Miss Ward stepped back and looked me over a moment before opining plaintively, "She looks like a Wyrm..."

"Of course she does!"

Mrs. Burke seethed with frustration, pulling out hair pins and throwing them at the dressing table. She dragged the brush through my hair, snarling, "It may not suit her, but it's the fashion..." as she divided it severely down the middle again.

A quick lunch was next, late and scanty. My dear Miss Goodwin joined me for bites of this and that while Miss Ward mixed colors. Mrs. Burke dabbed them on my face, deeming them too red, too pink, too orange... But at last, the maids studied my face and seemed satisfied.

And then Miss Ward gasped.

"No...!" she exclaimed, staring at me in horror. "Oh, mercy, no! She has a new freckle!"

"For pity's sake..." Mrs. Burke scowled fiercely. "I want none of your flighty antics. Today, of all days..."

Miss Ward looked injured. "There," she said, laying an accusing finger on my cheek.

Mrs. Burke grabbed my jaw and forced it toward the window. She glared at my cheek a moment, as if she could burn away the freckles just with the passion of her disgust. Then she grunted and shook her head.

"We'll start again with the lemon juice tonight, but there's nothing to be done about it now."

I rolled my eyes and let loose a sigh. I had long ago resigned myself to the fact that I was freckled, and that I would continue to be freckled no matter how many lemons I smeared on my face. They might as well wish I would wake up a boy, while they were wishing.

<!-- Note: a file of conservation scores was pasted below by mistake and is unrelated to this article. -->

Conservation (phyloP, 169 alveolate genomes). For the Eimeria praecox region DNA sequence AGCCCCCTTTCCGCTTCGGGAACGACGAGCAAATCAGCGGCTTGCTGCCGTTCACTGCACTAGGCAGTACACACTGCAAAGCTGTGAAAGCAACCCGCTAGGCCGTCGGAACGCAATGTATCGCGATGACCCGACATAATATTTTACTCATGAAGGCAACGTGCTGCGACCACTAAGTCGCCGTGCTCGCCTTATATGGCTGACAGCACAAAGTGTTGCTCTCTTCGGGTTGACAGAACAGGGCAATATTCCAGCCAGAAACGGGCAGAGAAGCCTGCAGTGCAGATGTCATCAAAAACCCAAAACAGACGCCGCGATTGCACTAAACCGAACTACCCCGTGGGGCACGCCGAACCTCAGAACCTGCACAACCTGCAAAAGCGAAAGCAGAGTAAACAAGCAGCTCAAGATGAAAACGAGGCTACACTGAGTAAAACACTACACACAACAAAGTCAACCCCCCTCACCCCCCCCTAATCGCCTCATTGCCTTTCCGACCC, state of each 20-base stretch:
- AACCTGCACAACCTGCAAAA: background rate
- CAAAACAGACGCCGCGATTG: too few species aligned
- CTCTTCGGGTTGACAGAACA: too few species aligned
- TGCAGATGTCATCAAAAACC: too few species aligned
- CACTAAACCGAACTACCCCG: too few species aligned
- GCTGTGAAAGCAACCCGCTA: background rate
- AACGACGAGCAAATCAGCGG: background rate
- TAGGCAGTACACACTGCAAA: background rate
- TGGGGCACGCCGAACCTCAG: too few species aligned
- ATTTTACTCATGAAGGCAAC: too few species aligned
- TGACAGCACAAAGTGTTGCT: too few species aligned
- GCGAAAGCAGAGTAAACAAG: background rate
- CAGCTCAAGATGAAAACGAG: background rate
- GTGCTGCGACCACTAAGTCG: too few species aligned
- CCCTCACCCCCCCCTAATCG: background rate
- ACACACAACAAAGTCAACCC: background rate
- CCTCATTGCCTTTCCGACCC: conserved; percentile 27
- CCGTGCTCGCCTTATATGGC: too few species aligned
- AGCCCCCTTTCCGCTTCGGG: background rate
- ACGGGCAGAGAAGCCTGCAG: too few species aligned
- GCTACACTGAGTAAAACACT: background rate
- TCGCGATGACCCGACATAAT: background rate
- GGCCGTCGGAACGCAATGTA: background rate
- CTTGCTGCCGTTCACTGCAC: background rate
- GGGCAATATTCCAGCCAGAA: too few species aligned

"Such an expression..." Mrs. Burke muttered. "She didn't get this insolent streak from her mother, I can tell you that."

Miss Goodwin had watched this petty drama unfold, silent and with a carefully bland expression. She spoke up now.

"Forgive me if I tread upon your business, Mrs. Burke, but I think perhaps you mistake Miss Shepley. Might she be not insolent, so much as despairing? Imagine if you watched your flaws multiply each summer."

Mrs. Burke smirked. "Oh, I do, Miss Goodwin. I do," she said, making a show of studying her crow's feet in the mirror. She squeezed my shoulder, then turned away, calling to Miss Ward, "Time to put the irons in the fire."

Miss Goodwin and I had some time almost to ourselves while the maids ironed my petticoats.

"I suppose we should begin," she said. She folded her elegant hands in her lap and regarded me with an air of authority. "Good afternoon, Miss Shepley."

"Moon and Stars, Miss Goodwin... A lesson now?"

A smile tugged at her pale lips, but she continued on otherwise unperturbed. "It is Sunday, the fourth day of Bloomsmonth, in the year 526 by the Common Reckoning, the twenty-first year of the Regency and the seventeenth year of Abeyance."

"And my birthday."

"And your sixteenth birthday," she amended. "And to celebrate this day, we shall forego our lesson..."

"Oh, thank..."

"Provided," she said, holding up an admonishing hand, "you can name the sixteen houses of the Baelgast."

I dropped my head to the table, moaning. Mrs. Burke warned me sharply against mussing my hair. I moaned louder in aggravation and flopped against the back of the chair again.

"The houses of the Baelgast..." I sighed. "There's the Kings, of course... Fridric and Fyric. Earl Rodbert, Earl Holbert. Earl Waldemar. And then the Fires and the Flames... Fyrbord, Fyrbrand, Fyrgar, Fyrhelm, Fyr... ric... Fyrwald..." I paused a moment, thinking. I had learned them in alphabetical order, but somehow I'd gone astray. "Fyr... dred, Fyrgar, Fyrhelm... Baelfrid, Bael... Belrad, Belstan, and Baelward. And Ermenhard." I frowned. "Is that right?"

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